Re: George Miller [Magical Number 7 +/-2] Part 7

From: samantha foster (
Date: Mon Mar 02 1998 - 12:45:27 GMT

The Magical Number Seven, Plus or Minus Two: Some Limits on Our
Capacity for Processing Information

by George A. Miller
originally published in The Psychological Review, 1956, vol. 63.

The details of Millers '7 plus or minus 2' have already been
explained, so her is just a breif summary of his paper:

> First, the span of absolute judgment and the span of immediate memory
> impose severe limitations on the amount of information that we are able
> to receive, process, and remember. By organizing the stimulus input
> simultaneously into several dimensions and successively into a sequence
> or chunks, we manage to break (or at least stretch) this informational
> bottleneck.

Miller is saying that often there is far too much stimuli to
process and store in our memories, therefore we have to
organise the information by 'chunking' it together to make
better use of our ressoures. For example: If we think of a
cat, dog and hourse separately it can take more time and
effort than if we were to group the objects together i.e.
attribute the name 'animals' to them, which can then be
extended to represent any 4 legged creature.

> Second, the process of recoding is a very important one in human
> psychology and deserves much more explicit attention than it has
> received. In particular, the kind of linguistic recoding that people do
> seems to me to be the very lifeblood of the thought processes. Recoding
> procedures are a constant concern to clinicians, social psychologists,
> linguists, and anthropologists and yet, probably because recoding is
> less accessible to experimental manipulation than nonsense syllables or
> T mazes, the traditional experimental psychologist has contributed
> little or nothing to their analysis. Nevertheless, experimental
> techniques can be used, methods of recoding can be specified,
> behavioral indicants can be found. And I anticipate that we will find a
> very orderly set of relations describing what now seems an uncharted
> wilderness of individual differences.

 A question arising from this is: How do we actually know
that VII means seven, in the same way that 'est' in French
means 'is' in English? Perhaps we do recode words into
English forms to process them, or otherwise maybe we have
different systems which process the variety of different
inputs e.g. a separate system for understanding musical
notes, morse code, and Roman numerals etc:?
 Traditional experimental psychologists have found this hard
to investigate.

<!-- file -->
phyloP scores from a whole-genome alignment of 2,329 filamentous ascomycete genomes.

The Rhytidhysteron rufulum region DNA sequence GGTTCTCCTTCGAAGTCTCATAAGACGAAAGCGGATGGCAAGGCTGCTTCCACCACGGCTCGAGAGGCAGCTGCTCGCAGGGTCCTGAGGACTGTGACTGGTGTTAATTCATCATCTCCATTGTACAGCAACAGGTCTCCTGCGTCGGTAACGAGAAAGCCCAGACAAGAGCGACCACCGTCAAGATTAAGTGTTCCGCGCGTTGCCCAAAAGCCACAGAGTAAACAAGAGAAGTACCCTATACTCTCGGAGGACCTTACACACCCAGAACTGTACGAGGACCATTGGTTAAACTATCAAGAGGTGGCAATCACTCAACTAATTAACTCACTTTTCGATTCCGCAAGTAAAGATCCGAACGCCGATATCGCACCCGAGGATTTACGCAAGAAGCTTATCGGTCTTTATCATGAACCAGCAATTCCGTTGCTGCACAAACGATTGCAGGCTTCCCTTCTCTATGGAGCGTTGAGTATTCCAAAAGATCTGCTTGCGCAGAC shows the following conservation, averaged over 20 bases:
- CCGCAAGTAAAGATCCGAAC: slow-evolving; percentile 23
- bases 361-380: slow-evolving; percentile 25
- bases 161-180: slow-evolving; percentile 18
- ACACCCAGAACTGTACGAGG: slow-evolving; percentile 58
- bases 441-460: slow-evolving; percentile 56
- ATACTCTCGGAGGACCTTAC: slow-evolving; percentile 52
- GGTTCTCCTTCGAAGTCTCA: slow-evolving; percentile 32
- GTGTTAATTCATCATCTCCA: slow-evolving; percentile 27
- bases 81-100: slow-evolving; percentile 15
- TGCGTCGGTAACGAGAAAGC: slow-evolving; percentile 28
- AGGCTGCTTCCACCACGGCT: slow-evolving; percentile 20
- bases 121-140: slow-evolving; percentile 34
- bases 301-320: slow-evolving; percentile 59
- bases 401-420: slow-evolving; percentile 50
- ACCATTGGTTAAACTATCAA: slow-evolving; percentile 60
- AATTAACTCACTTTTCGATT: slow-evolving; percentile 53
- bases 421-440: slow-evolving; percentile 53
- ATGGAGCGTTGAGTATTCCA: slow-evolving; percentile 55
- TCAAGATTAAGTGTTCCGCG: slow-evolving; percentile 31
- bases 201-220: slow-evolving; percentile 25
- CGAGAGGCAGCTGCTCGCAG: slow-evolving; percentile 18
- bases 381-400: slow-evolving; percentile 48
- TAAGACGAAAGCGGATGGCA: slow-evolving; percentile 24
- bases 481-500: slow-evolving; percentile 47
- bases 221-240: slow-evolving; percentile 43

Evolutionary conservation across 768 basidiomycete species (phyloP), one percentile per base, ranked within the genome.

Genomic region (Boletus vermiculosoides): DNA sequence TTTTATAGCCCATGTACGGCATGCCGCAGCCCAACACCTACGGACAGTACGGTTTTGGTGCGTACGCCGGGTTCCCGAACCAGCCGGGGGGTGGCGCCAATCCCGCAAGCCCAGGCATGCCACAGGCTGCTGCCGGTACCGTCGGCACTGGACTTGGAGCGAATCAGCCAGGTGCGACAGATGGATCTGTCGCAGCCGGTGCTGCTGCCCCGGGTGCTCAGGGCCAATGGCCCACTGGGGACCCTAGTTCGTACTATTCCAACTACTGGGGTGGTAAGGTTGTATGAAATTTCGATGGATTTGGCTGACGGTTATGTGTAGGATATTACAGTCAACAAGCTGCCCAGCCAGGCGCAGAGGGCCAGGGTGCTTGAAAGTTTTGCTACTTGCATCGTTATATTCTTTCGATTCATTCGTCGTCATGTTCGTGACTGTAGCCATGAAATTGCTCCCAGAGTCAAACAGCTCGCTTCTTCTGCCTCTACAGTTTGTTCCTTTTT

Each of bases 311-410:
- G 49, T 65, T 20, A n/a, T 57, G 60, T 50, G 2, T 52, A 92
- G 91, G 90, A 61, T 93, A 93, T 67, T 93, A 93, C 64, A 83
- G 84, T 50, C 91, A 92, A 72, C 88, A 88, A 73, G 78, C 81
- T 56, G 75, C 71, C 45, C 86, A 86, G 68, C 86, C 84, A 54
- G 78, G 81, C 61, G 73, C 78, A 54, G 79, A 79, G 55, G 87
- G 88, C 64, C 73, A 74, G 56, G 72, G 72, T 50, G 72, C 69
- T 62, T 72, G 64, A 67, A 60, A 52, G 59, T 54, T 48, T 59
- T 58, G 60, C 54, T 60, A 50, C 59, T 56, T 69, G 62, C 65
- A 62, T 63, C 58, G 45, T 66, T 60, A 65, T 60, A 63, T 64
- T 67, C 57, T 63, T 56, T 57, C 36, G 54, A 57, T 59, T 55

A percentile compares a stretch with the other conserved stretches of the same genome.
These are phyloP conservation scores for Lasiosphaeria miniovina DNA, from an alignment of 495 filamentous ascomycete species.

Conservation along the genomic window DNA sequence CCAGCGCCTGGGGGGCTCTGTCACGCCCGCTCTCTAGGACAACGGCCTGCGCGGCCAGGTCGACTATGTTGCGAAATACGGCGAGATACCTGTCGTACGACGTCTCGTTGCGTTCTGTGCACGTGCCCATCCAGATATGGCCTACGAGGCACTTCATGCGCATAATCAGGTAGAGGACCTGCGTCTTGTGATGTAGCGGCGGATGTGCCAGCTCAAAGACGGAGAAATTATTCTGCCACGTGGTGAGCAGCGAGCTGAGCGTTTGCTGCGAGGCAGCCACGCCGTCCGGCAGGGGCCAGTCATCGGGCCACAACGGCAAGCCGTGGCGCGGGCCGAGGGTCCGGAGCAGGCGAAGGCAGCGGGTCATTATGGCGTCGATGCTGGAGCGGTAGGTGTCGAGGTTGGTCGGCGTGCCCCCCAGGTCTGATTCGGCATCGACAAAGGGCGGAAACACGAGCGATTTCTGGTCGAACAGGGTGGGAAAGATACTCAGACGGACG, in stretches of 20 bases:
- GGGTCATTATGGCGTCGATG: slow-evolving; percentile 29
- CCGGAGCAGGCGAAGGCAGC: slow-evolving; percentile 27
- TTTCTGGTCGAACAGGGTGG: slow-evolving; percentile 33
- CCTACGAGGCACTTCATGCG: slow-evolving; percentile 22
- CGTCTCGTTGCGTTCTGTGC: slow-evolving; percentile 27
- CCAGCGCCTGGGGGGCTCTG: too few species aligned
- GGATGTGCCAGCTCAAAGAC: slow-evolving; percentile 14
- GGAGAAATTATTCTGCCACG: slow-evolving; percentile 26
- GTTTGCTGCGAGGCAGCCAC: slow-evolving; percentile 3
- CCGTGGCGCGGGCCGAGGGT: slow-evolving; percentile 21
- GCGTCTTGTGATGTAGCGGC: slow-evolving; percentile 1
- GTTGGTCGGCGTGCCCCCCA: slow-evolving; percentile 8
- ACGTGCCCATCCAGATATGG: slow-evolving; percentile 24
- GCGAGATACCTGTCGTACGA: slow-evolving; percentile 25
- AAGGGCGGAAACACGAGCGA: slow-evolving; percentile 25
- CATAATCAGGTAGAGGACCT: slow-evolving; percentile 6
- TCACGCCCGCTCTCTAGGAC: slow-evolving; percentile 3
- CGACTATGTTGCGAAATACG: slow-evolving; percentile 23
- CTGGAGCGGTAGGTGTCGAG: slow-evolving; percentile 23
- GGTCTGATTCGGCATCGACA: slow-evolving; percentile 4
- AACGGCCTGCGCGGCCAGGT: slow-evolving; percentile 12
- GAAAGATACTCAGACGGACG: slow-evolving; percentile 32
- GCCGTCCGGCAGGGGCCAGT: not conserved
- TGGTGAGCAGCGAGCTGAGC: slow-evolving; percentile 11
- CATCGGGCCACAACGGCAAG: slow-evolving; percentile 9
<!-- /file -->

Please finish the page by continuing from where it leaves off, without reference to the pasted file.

> Third, the concepts and measures provided by the theory of information
> provide a quantitative way of getting at some of these questions. The
> theory provides us with a yardstick for calibrating our stimulus
> materials and for measuring the performance of our subjects. In the
> interests of communication I have suppressed the technical details of
> information measurement and have tried to express the ideas in more
> familiar terms; I hope this paraphrase will not lead you to think they
> are not useful in research. Informational concepts have already proved
> valuable in the study of discrimination and of language; they promise a
> great deal in the study of learning and memory; and it has even been
> proposed that they can be useful in the study of concept formation. A
> lot of questions that seemed fruitless twenty or thirty years ago may
> now be worth another look. In fact, I feel that my story here must stop
> just as it begins to get really interesting.

Miller explains that the theory of information i.e.
experiments about 'Absolute judgement' allows us to
quantitatively show that we organise stimuli input and recode
information, and therefore can enhance and expand the amount
of information we are able to process.

> And finally, what about the magical number seven? What about the seven
> wonders of the world, the seven seas, the seven deadly sins, the seven
> daughters of Atlas in the Pleiades, the seven ages of man, the seven
> levels of hell, the seven primary colors, the seven notes of the
> musical scale, and the seven days of the week? What about the
> seven-point rating scale, the seven categories for absolute judgment,
> the seven objects in the span of attention, and the seven digits in the
> span of immediate memory? For the present I propose to withhold
> judgment. Perhaps there is something deep and profound behind all these
sevens, something just calling out for us to discover it. But I suspect
> that it is only a pernicious, Pythagorean coincidence.

Basically in this last paragraph Miller has suggested that
'7' has been an important figure throughout history, by
identifying that many issues i.e. the days of the week and
the deadly sins, occur in groups of 7's. He does highlight
that this maybe coincidental, but also leaves it open for
enquiry, as to whether there is an underlying reason for why
these things happen in 7's.
Perhaps it is linked, some what, to Millers '7 plus or minus
2' idea, that individuals only have the capacity to store
roughly 7 peices of information into their brains at a given

Well there you go thats the end of Miller (for now anyway!!)
See you all later,


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